Driving with Marlin

Marlin was my father-in-law, and he died 9 days ago.  He was 81, and he lived an amazing life, but we weren’t ready for him to go.  Is anyone ever ready?  Marlin married my mother-in law, Bonnie, in 1995, and they had 15 years of happiness that they never thought they would have when they lost their first spouses.  From the beginning they decided that each would be buried with the first spouse so that meant getting Marlin back to Minnesota for interment.  When John went to the funeral home with his mother and sister to make arrangements, they were all a little surprised to find that Marlin’s final trip home was going to be very expensive.  When John questioned the exorbitant amount, the assistant funeral director said that we could transport him ourselves if anyone had a suburban because that’s what they would use.  Since we have a suburban, John agreed to drive Marlin back to Minnesota.

When John told me the plan, I have to admit that initially I was not in love with the idea.  First of all I didn’t think it was legal.  He assured me it was.  Secondly, all my previous experience put me in the mindset that the funeral home director was the expert and should take care of everything.  Then I began to process the information from a more rational, practical point of view, and I came to the realization that this was the very last thing that we would be able to do for Marlin.  Once I thought of it in these terms, I was not only okay with it, I felt honored to offer this service to such a wonderful person.

The trip to Minnesota was long, about 10 hours, but uneventful.  When we arrived at the funeral home in Spring Valley, I felt a huge sense of relief.  I hadn’t really thought about the responsibility we had accepted, but if we had car trouble or an accident, that would really create some problems.  As we were getting ready to leave, the assistant funeral director told us he and Marlin had grown up together so we got to hear some great stories from their early days.  I think he would have talked much longer, but we were exhausted and anxious to get to our motel.  As we were leaving John said, “Marlin was pretty quiet on the trip up until we got to the city limits.  Then I’m pretty sure I heard him let out a big sigh so he must know he’s home.”  What was intended as a joke turned out to be the key that opened the floodgates, and I began to weep.  I think it was a combination of stress, grief, and exhaustion that triggered such an emotional reaction, and John immediately apologized for making me cry.  I regained my composure and we left the bewildered assistant to contemplate whether I had a psychotic break or just really didn’t think John was funny.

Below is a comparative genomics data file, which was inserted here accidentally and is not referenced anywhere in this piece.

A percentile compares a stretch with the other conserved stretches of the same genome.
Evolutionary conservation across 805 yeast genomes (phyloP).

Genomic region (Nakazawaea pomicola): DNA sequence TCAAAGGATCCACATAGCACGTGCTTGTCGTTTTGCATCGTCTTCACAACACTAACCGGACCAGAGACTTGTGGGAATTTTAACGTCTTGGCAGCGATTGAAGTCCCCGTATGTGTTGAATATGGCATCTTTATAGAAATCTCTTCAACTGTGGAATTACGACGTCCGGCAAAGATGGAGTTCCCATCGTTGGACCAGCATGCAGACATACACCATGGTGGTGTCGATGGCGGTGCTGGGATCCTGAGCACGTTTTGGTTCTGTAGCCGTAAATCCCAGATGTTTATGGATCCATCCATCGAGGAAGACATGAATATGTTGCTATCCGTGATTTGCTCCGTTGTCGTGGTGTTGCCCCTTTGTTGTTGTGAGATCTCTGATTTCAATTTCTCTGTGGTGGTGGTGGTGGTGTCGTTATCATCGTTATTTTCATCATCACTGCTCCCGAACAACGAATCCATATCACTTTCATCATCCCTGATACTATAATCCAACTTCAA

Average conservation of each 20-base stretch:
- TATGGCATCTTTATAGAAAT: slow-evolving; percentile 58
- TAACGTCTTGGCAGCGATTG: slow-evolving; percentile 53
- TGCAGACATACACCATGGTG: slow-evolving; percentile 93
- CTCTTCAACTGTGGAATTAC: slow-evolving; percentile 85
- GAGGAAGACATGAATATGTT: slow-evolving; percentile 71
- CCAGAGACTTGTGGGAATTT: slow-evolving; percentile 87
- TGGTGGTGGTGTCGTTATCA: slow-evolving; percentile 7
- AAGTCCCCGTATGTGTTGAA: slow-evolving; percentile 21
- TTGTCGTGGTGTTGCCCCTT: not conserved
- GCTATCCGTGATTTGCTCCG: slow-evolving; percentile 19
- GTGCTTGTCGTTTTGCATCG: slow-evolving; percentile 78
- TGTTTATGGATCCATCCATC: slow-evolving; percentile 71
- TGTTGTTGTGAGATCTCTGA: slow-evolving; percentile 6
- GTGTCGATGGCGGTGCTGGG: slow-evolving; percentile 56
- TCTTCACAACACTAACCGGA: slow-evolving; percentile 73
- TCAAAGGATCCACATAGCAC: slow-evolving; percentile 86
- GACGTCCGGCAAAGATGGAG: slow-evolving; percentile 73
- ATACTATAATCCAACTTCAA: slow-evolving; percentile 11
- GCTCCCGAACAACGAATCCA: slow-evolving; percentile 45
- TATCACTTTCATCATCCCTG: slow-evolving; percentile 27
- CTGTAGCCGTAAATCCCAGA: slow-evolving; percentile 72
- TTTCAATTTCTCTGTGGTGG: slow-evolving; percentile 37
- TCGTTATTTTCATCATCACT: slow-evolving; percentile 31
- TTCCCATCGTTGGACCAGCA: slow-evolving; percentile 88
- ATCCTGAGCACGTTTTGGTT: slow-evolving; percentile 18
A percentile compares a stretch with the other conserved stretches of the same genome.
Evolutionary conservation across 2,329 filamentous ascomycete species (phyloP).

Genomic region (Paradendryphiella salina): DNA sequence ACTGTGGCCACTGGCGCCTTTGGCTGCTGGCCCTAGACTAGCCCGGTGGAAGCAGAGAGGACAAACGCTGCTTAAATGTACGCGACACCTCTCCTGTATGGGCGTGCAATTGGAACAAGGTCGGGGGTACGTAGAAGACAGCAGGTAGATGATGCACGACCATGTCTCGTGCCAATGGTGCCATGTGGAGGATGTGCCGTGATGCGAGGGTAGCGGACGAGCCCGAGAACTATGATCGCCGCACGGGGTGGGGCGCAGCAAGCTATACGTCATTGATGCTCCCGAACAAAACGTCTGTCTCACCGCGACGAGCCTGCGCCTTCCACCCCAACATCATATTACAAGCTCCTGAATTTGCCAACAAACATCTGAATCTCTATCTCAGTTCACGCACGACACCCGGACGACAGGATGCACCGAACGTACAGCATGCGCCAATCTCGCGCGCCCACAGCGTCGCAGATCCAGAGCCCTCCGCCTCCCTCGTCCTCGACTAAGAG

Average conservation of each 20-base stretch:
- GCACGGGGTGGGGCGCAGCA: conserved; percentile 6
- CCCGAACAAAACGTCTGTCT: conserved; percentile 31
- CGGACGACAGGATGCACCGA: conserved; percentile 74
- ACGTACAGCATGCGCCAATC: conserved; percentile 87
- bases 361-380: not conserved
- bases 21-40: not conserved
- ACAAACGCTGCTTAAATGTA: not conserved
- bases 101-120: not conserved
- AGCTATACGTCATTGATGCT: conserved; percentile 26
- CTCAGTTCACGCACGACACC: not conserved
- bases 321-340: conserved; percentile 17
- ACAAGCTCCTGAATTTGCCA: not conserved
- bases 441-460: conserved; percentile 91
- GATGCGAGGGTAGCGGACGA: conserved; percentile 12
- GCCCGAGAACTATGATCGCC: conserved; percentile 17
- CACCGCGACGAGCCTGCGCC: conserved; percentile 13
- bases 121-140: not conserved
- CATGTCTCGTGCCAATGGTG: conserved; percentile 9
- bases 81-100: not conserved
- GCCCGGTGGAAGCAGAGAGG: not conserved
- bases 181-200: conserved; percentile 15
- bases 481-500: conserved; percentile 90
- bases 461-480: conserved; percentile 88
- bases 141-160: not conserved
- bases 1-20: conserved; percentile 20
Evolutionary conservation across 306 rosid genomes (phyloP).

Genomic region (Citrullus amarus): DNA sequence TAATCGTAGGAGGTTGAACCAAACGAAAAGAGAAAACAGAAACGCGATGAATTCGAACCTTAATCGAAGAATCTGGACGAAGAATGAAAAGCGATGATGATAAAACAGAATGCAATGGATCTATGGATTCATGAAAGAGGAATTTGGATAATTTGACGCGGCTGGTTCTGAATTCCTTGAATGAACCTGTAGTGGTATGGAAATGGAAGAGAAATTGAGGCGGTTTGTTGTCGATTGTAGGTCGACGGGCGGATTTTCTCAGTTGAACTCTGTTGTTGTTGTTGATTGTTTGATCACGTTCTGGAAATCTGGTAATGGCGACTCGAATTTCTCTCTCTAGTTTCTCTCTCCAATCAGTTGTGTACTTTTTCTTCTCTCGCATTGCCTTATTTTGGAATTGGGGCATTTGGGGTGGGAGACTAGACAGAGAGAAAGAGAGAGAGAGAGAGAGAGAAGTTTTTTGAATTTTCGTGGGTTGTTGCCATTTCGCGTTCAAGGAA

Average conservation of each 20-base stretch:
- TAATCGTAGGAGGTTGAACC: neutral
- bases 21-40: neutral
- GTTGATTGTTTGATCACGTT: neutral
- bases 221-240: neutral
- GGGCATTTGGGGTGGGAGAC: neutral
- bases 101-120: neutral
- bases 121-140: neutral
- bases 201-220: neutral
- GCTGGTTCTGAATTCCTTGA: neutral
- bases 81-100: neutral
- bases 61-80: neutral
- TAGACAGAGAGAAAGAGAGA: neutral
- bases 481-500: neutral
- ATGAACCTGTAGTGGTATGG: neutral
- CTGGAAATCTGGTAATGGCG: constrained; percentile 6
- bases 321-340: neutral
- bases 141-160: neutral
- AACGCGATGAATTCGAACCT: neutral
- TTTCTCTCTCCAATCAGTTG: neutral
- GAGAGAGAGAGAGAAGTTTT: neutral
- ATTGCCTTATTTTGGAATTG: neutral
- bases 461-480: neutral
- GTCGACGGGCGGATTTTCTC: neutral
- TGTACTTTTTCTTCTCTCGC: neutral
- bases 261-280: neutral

The trip home wasn’t exactly uneventful, but that story will have to wait for another time.  Even though it was less stressful, the journey back wasn’t nearly as meaningful because we were driving without Marlin.

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